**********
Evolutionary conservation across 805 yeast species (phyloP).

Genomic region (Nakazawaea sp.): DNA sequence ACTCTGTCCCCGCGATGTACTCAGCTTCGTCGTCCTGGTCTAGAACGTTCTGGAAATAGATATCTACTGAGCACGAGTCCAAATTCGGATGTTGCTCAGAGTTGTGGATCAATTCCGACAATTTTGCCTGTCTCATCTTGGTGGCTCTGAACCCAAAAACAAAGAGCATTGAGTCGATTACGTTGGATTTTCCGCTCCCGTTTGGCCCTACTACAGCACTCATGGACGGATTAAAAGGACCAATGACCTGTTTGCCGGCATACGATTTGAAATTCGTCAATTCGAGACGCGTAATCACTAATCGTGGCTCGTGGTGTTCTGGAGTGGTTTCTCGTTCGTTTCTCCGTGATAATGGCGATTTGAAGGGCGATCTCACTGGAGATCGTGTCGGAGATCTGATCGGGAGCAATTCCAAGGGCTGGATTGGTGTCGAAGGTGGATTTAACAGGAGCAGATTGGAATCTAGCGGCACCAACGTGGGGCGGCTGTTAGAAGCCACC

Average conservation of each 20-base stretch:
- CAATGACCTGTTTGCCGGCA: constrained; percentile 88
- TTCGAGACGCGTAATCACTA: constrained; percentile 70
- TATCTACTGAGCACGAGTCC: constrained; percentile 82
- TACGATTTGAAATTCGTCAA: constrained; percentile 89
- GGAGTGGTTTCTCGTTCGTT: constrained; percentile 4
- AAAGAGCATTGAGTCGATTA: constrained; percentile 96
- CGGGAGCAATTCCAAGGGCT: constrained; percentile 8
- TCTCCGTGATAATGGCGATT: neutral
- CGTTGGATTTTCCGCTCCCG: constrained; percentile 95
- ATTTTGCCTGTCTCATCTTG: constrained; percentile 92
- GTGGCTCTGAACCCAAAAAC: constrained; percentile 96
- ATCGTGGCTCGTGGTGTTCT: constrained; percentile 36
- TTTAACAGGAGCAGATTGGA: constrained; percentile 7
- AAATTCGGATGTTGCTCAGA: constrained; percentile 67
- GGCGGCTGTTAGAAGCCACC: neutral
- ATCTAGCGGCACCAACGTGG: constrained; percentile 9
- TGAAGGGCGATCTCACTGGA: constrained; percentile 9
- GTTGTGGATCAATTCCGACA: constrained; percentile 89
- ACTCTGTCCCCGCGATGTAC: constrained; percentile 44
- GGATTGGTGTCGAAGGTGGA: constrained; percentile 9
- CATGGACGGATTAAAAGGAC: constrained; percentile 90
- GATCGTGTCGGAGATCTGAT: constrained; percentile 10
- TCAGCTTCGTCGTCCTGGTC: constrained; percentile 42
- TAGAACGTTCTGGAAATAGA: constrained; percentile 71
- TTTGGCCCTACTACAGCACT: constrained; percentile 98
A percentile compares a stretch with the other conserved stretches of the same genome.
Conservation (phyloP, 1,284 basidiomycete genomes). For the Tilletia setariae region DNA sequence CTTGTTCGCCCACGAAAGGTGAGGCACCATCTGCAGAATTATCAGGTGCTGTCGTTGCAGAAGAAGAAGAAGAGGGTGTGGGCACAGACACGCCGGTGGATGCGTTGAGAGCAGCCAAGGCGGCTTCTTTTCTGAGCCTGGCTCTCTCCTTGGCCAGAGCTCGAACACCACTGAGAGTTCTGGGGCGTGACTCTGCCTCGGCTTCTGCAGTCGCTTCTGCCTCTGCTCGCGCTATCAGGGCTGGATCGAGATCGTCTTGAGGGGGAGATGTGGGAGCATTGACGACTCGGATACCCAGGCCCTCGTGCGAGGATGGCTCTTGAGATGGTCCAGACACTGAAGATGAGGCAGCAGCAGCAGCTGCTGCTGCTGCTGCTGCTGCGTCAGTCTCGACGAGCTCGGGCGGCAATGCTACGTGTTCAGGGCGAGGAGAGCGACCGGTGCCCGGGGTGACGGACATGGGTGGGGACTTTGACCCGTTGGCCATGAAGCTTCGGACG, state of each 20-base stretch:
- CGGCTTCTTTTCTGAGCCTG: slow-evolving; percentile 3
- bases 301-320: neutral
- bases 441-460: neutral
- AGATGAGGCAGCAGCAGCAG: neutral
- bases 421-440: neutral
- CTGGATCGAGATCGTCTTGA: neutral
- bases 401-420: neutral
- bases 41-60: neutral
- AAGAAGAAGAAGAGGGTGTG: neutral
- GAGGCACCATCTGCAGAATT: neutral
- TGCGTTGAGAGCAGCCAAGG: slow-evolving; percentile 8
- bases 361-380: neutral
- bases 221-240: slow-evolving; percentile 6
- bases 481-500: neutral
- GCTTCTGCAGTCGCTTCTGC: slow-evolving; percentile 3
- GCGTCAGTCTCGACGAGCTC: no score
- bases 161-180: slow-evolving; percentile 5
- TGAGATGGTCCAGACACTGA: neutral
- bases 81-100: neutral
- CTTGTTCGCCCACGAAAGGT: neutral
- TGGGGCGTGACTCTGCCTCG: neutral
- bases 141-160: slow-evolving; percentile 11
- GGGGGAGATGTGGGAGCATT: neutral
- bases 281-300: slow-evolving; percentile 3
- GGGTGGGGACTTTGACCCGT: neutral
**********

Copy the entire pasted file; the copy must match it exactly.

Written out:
Evolutionary conservation across 805 yeast species (phyloP).

Genomic region (Nakazawaea sp.): DNA sequence ACTCTGTCCCCGCGATGTACTCAGCTTCGTCGTCCTGGTCTAGAACGTTCTGGAAATAGATATCTACTGAGCACGAGTCCAAATTCGGATGTTGCTCAGAGTTGTGGATCAATTCCGACAATTTTGCCTGTCTCATCTTGGTGGCTCTGAACCCAAAAACAAAGAGCATTGAGTCGATTACGTTGGATTTTCCGCTCCCGTTTGGCCCTACTACAGCACTCATGGACGGATTAAAAGGACCAATGACCTGTTTGCCGGCATACGATTTGAAATTCGTCAATTCGAGACGCGTAATCACTAATCGTGGCTCGTGGTGTTCTGGAGTGGTTTCTCGTTCGTTTCTCCGTGATAATGGCGATTTGAAGGGCGATCTCACTGGAGATCGTGTCGGAGATCTGATCGGGAGCAATTCCAAGGGCTGGATTGGTGTCGAAGGTGGATTTAACAGGAGCAGATTGGAATCTAGCGGCACCAACGTGGGGCGGCTGTTAGAAGCCACC

Average conservation of each 20-base stretch:
- CAATGACCTGTTTGCCGGCA: constrained; percentile 88
- TTCGAGACGCGTAATCACTA: constrained; percentile 70
- TATCTACTGAGCACGAGTCC: constrained; percentile 82
- TACGATTTGAAATTCGTCAA: constrained; percentile 89
- GGAGTGGTTTCTCGTTCGTT: constrained; percentile 4
- AAAGAGCATTGAGTCGATTA: constrained; percentile 96
- CGGGAGCAATTCCAAGGGCT: constrained; percentile 8
- TCTCCGTGATAATGGCGATT: neutral
- CGTTGGATTTTCCGCTCCCG: constrained; percentile 95
- ATTTTGCCTGTCTCATCTTG: constrained; percentile 92
- GTGGCTCTGAACCCAAAAAC: constrained; percentile 96
- ATCGTGGCTCGTGGTGTTCT: constrained; percentile 36
- TTTAACAGGAGCAGATTGGA: constrained; percentile 7
- AAATTCGGATGTTGCTCAGA: constrained; percentile 67
- GGCGGCTGTTAGAAGCCACC: neutral
- ATCTAGCGGCACCAACGTGG: constrained; percentile 9
- TGAAGGGCGATCTCACTGGA: constrained; percentile 9
- GTTGTGGATCAATTCCGACA: constrained; percentile 89
- ACTCTGTCCCCGCGATGTAC: constrained; percentile 44
- GGATTGGTGTCGAAGGTGGA: constrained; percentile 9
- CATGGACGGATTAAAAGGAC: constrained; percentile 90
- GATCGTGTCGGAGATCTGAT: constrained; percentile 10
- TCAGCTTCGTCGTCCTGGTC: constrained; percentile 42
- TAGAACGTTCTGGAAATAGA: constrained; percentile 71
- TTTGGCCCTACTACAGCACT: constrained; percentile 98
A percentile compares a stretch with the other conserved stretches of the same genome.
Conservation (phyloP, 1,284 basidiomycete genomes). For the Tilletia setariae region DNA sequence CTTGTTCGCCCACGAAAGGTGAGGCACCATCTGCAGAATTATCAGGTGCTGTCGTTGCAGAAGAAGAAGAAGAGGGTGTGGGCACAGACACGCCGGTGGATGCGTTGAGAGCAGCCAAGGCGGCTTCTTTTCTGAGCCTGGCTCTCTCCTTGGCCAGAGCTCGAACACCACTGAGAGTTCTGGGGCGTGACTCTGCCTCGGCTTCTGCAGTCGCTTCTGCCTCTGCTCGCGCTATCAGGGCTGGATCGAGATCGTCTTGAGGGGGAGATGTGGGAGCATTGACGACTCGGATACCCAGGCCCTCGTGCGAGGATGGCTCTTGAGATGGTCCAGACACTGAAGATGAGGCAGCAGCAGCAGCTGCTGCTGCTGCTGCTGCTGCGTCAGTCTCGACGAGCTCGGGCGGCAATGCTACGTGTTCAGGGCGAGGAGAGCGACCGGTGCCCGGGGTGACGGACATGGGTGGGGACTTTGACCCGTTGGCCATGAAGCTTCGGACG, state of each 20-base stretch:
- CGGCTTCTTTTCTGAGCCTG: slow-evolving; percentile 3
- bases 301-320: neutral
- bases 441-460: neutral
- AGATGAGGCAGCAGCAGCAG: neutral
- bases 421-440: neutral
- CTGGATCGAGATCGTCTTGA: neutral
- bases 401-420: neutral
- bases 41-60: neutral
- AAGAAGAAGAAGAGGGTGTG: neutral
- GAGGCACCATCTGCAGAATT: neutral
- TGCGTTGAGAGCAGCCAAGG: slow-evolving; percentile 8
- bases 361-380: neutral
- bases 221-240: slow-evolving; percentile 6
- bases 481-500: neutral
- GCTTCTGCAGTCGCTTCTGC: slow-evolving; percentile 3
- GCGTCAGTCTCGACGAGCTC: no score
- bases 161-180: slow-evolving; percentile 5
- TGAGATGGTCCAGACACTGA: neutral
- bases 81-100: neutral
- CTTGTTCGCCCACGAAAGGT: neutral
- TGGGGCGTGACTCTGCCTCG: neutral
- bases 141-160: slow-evolving; percentile 11
- GGGGGAGATGTGGGAGCATT: neutral
- bases 281-300: slow-evolving; percentile 3
- GGGTGGGGACTTTGACCCGT: neutral